(Original post by Nymthae)
Most places offer a first year "physics for chemists" style module - covers all the relevant bits you need to know. Again, the handful of relevant elements of further maths are taught during first year also as the majority of candidates won't have covered them. Pay attention in first year and there's no reason for either of those to hinder you. They won't disadvantage you for entry, the difference is maybe a couple of hours more work in the odd module compared to someone who has the grounding already. It's not a lot.
what topics from further maths/physics are learnt in the first year if you mind me asking?
0
reply
periodicity
Badges: 11
Rep:
?
#10
Report 6 years ago
#10
(Original post by longsightdon)
what topics from further maths/physics are learnt in the first year if you mind me asking?
This year in maths we did vectors (calculus, planes etc.), polar coordinates, functions, limits, partial differentiation, taylor series, integration (standard ways, multiple integrals) transformation of coordinates, complex numbers, differential equations, matrices.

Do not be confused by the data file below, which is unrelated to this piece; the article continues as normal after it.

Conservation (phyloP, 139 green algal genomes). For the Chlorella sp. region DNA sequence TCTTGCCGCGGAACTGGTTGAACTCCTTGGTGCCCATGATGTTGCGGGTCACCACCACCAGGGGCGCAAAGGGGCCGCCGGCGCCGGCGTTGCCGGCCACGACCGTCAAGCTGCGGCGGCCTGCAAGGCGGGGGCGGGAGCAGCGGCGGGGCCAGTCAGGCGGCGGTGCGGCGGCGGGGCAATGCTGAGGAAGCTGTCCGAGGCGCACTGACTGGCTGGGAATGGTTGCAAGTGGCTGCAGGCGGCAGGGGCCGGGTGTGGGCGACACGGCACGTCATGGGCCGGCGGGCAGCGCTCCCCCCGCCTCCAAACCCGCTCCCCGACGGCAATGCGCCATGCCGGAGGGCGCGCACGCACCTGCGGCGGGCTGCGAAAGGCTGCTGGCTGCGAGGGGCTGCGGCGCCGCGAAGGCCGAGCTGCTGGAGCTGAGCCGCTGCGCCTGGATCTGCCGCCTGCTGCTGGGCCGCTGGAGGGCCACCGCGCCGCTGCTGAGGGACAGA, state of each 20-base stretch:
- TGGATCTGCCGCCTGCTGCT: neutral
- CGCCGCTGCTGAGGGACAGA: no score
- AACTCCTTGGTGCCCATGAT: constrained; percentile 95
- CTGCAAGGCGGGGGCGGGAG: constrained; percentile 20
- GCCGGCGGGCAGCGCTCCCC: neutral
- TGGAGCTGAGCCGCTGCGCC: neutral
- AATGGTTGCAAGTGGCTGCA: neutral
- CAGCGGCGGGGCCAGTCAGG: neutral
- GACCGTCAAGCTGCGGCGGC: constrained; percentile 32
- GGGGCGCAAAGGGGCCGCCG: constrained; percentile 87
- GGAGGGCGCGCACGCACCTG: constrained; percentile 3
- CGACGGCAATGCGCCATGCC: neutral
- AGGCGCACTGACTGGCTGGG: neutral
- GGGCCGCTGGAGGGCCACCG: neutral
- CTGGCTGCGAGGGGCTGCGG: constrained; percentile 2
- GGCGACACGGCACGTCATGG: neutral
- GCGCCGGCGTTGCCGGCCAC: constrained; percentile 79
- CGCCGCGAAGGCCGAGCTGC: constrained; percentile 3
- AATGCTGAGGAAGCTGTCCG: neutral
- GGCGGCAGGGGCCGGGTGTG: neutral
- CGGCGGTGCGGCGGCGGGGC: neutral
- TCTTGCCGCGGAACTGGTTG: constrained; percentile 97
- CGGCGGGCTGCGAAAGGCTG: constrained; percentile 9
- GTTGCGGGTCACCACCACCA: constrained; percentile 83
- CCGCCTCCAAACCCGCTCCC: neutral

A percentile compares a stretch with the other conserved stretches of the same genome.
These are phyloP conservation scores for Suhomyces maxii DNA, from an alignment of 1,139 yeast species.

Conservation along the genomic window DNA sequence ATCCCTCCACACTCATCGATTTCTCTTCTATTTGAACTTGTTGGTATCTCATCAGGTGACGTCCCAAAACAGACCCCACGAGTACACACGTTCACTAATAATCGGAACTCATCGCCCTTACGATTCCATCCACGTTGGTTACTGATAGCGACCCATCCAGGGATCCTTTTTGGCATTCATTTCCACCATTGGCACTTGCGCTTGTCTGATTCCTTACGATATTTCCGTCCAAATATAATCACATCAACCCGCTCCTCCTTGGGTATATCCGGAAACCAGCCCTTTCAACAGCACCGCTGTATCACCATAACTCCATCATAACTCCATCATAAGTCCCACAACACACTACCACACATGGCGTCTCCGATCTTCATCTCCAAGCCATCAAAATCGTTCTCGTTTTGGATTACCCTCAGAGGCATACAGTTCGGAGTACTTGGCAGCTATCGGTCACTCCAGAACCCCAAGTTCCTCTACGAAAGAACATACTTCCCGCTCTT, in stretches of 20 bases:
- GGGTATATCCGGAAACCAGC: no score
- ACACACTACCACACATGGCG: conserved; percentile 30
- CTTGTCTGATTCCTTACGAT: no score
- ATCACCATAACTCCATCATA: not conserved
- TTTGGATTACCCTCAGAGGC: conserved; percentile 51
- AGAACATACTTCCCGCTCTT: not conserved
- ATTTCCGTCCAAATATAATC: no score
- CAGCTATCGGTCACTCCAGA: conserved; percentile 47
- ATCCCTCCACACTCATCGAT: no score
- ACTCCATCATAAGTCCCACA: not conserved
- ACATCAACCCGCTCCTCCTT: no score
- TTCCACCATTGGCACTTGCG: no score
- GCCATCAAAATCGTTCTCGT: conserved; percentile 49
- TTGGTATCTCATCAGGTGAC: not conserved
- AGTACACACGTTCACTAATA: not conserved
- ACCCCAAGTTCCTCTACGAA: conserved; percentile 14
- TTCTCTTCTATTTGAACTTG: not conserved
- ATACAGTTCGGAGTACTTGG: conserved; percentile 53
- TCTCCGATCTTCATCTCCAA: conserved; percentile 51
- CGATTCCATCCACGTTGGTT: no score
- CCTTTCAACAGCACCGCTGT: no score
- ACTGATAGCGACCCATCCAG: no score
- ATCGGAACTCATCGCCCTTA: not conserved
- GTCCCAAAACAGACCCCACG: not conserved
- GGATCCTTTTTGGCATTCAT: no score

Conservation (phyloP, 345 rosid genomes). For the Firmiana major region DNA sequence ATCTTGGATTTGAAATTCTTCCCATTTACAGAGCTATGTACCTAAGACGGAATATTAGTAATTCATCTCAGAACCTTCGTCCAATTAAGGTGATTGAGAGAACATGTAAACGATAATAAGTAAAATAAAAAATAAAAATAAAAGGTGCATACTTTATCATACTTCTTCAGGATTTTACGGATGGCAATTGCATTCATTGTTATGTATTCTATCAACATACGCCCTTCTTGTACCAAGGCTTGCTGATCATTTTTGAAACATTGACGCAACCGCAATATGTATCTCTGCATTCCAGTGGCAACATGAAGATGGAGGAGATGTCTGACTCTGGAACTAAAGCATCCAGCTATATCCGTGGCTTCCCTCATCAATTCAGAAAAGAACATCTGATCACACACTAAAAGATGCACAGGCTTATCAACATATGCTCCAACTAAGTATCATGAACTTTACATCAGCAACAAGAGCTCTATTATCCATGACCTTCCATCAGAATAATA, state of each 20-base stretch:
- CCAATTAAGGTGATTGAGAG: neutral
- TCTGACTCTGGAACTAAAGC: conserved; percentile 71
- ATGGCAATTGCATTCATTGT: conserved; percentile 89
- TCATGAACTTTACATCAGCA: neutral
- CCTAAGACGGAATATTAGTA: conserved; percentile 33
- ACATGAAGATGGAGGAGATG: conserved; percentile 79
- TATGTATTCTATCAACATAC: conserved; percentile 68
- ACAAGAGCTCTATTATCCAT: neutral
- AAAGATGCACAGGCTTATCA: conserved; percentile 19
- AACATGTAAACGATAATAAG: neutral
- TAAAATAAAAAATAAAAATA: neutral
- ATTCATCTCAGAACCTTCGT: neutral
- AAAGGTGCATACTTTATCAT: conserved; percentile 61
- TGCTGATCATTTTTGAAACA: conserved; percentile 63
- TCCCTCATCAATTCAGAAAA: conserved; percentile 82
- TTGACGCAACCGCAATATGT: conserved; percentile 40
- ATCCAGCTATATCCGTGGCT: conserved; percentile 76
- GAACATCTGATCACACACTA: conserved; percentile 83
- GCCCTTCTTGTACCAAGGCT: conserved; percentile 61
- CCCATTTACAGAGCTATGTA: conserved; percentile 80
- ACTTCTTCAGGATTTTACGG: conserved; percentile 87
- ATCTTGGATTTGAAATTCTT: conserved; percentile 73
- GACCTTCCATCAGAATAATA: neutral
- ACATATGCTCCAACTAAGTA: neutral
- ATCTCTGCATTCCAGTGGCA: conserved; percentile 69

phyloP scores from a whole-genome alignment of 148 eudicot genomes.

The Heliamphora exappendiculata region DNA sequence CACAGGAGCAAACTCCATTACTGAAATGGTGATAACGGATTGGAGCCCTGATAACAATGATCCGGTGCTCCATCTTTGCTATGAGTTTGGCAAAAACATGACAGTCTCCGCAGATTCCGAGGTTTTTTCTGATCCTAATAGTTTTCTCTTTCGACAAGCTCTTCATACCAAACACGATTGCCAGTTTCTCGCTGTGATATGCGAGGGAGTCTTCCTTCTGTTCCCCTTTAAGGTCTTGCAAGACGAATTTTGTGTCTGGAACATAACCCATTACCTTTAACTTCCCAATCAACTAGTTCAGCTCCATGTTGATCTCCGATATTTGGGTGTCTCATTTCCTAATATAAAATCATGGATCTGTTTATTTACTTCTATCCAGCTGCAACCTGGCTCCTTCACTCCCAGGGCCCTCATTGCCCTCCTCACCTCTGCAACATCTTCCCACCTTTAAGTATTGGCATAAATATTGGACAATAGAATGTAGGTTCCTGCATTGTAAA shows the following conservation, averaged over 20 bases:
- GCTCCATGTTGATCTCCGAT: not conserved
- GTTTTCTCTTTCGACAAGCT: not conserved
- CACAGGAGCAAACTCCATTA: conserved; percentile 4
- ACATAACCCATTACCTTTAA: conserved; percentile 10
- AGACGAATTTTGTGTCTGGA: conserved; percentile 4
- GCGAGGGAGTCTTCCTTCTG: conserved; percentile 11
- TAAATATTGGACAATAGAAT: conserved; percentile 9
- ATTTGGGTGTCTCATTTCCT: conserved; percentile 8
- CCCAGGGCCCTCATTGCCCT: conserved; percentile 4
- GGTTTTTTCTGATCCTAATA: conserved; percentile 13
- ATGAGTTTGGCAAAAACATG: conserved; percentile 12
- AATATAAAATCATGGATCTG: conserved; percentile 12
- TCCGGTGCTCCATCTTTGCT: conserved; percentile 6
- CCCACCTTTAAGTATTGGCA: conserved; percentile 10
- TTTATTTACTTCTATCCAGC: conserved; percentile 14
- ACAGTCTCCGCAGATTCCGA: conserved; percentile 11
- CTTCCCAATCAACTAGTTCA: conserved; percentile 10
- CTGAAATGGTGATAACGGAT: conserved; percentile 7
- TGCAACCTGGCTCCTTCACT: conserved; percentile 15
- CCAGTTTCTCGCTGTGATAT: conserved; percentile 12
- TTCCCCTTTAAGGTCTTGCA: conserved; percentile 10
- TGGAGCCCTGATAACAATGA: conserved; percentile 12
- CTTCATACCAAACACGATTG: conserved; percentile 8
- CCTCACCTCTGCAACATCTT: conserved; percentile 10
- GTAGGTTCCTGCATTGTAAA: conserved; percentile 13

I believe the people who had done further maths (I didn't) had covered most of vectors, polar coordinates, taylor series, complex numbers, differential equations and matrices which was at least two thirds of the year.

In physics we did electromagnetism (electric fields, coulomb's law, dipoles, biot savart law, lorentz forces, waves, reflection/refraction), classical mechanics (newton's laws, energy, rotation, vibration) and gases (kinetic theory mainly)

I had done all of the classical mechanics material, some of the electromagnetism course and very little of the gases course before.

Even though it's taught in a slightly different way to at school I am very glad I did physics A level as it saved me time and allowed me to pick up concepts a lot quicker in my opinion. It isn't essential to take either a level however, you are taught all of it.
0
reply
grassntai
Badges: 14
Rep:
?
#11
Report 6 years ago
#11
So basically apart from scientific research your job options are the same as every other degree? Well.


Posted from TSR Mobile
0
reply
X

Quick Reply

Attached files
Write a reply...
Reply
new posts
Back
to top
Latest
My Feed

See more of what you like on
The Student Room

You can personalise what you see on TSR. Tell us a little about yourself to get started.

Personalise

How are you feeling about starting university this autumn?

Really excited (58)
21.89%
Excited but a bit nervous (121)
45.66%
Not bothered either way (34)
12.83%
I'm really nervous (52)
19.62%

Watched Threads

View All